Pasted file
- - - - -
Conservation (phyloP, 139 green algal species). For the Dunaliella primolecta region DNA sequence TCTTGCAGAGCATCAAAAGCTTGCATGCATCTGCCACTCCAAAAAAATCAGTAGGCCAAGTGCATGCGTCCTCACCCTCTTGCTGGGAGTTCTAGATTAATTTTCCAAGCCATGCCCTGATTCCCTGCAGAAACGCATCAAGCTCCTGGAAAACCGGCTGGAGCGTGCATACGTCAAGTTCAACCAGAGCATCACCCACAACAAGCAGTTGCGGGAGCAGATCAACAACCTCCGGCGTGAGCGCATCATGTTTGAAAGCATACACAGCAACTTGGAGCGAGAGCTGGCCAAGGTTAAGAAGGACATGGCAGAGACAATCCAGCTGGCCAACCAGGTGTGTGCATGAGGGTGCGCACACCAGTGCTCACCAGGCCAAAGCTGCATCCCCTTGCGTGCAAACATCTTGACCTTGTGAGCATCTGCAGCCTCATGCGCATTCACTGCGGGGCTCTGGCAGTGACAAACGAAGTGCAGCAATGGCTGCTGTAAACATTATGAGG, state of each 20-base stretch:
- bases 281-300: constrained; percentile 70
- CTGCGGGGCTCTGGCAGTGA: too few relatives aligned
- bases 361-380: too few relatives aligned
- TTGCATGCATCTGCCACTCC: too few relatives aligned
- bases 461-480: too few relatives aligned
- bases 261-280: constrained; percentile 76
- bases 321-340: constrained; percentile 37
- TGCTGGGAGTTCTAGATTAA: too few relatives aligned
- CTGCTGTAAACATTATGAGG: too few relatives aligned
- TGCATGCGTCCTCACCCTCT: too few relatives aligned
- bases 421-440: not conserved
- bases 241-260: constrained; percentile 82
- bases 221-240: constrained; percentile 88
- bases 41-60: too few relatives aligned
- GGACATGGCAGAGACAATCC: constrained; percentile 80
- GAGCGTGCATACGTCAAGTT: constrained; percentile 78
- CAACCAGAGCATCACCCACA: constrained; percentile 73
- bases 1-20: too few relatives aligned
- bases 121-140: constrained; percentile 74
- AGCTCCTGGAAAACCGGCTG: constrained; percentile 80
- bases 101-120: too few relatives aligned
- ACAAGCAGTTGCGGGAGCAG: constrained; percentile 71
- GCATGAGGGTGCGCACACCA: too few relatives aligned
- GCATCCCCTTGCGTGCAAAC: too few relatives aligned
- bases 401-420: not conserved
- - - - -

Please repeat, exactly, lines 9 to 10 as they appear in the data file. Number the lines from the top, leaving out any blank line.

- TGCTGGGAGTTCTAGATTAA: too few relatives aligned
- CTGCTGTAAACATTATGAGG: too few relatives aligned